Directors of Carillion, a management and construction services company, will not receive any bonuses arranged beyond its date of liquidation.
Winding up orders were made for Carillion after it announced plans of declaring insolvency on January 15.
The Official Receiver, who works for The Insolvency Service, has been appointed as liquidator. Mike Jervis, David Kelly, David Chubb, Peter Dickens, David Hammond and Russell Downs of PwC, have been chosen as special managers to work alongside The Official Receiver.
The Business Secretary Greg Clark has written to the Insolvency Service and the Official Receiver asking that the statutory investigation into the conduct of Carillion’s directors is fast-tracked and extended in scope.
This means the Official Receiver’s investigation will consider whether those who are, or were previously directors of the company may have caused detriment to those owed money, including workers and businesses affected.
A spokesperson for the Insolvency Service said: “Any bonus payment to directors, beyond the liquidation date, have been stopped and this includes the severance payments which were being paid to some senior executives who left the company.”
Clark has also written to the chairman of the Financial Reporting Council, Sir Win Bischoff, and asked it to conduct an investigation into the preparation of Carillion’s accounts past and present, as well as the company’s auditors.
Clark said: “It is important we quickly get the full picture of the events which caused Carillion to enter liquidation.”
Carillion held around 450 contracts with the government, representing 38 percent of its 2016 reported revenue. Therefore, the government announced it will provide the necessary funding required by the Official Receiver to maintain public services.
The Insolvency Service has also contacted all of Carillion’s private sector service customers, 90 percent of which have confirmed they wish to continue with current arrangements.
What we know so far
Employees of Carillion have been told by the government and PwC to continue to turn up for work as normal and that they will still be paid.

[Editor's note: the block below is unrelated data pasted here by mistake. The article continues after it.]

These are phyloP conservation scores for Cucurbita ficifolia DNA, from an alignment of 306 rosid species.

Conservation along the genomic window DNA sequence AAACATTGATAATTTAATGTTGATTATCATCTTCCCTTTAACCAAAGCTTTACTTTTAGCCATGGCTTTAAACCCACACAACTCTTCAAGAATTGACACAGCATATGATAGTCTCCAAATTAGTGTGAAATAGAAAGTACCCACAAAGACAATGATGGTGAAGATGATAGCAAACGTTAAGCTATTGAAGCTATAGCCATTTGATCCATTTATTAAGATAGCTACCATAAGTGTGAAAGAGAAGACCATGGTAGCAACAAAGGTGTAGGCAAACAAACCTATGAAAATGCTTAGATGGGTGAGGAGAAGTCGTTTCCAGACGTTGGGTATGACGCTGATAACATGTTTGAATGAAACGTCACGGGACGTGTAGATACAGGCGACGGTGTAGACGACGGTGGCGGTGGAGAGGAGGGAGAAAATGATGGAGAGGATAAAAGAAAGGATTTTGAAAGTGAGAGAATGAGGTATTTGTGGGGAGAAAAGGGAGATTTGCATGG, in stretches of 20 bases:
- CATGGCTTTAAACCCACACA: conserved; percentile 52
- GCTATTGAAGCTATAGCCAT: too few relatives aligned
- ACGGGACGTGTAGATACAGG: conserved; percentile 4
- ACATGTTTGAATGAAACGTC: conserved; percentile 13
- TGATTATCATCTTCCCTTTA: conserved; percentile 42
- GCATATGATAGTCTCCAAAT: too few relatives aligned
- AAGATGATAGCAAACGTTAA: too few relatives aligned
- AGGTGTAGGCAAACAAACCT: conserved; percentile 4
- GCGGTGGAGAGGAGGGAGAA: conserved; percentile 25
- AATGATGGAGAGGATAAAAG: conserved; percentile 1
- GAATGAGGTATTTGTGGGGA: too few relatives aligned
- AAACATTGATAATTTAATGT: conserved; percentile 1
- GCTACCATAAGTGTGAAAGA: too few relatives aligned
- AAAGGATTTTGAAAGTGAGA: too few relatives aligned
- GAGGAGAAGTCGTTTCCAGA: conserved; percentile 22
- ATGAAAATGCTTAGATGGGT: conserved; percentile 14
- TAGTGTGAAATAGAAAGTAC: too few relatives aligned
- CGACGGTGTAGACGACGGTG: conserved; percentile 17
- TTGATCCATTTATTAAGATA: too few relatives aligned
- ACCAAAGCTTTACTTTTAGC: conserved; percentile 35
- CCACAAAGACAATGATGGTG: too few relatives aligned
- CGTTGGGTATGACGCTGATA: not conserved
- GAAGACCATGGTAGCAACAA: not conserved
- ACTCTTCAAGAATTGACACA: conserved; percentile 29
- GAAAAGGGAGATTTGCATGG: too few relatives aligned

The government has also pledged to continue the funding for apprentices working for Carillion and has transferred these individuals to continue their learning with the Construction Industry Training Board.
Previous employees of the company already receiving a Carillion pension will continue to do so. However, PwC said that the 270,000 employees using Carillion’s defined benefit scheme are likely to go into the Pension Protection Fund.
Clark, along with the Economic Secretary to the Treasury John Glen, and Small Business Minister Andrew Griffiths, met with banks this week to seek assurance that they will support the small businesses affected by Carillion’s liquidation.
The banks in attendance included Barclays, HSBC, Lloyds, RBS, Santander, Shawbrook, and Aldermore - as well as the British Business Bank.
The banks assured the government that they are in contact with customers impacted, and have in place the advice and support needed and that any individual cases are escalated and dealt with sympathetically, swiftly and appropriately.
The government has also instructed creditors that haven’t been paid for goods or services supplied to Carillion to register their details with the government to claim back funds.
However, accountancy firm UHY Hacker Young has estimated, using calculations based on insolvency law, that Carillion can only be expected to pay creditors less than 1p for every £1 they are owed.
Peter Kubik, partner at accountancy firm UHY Hacker Young, said: “A prescribed £600,000 will be spread extremely thinly amongst trade creditors who are owed more than £100m in total.”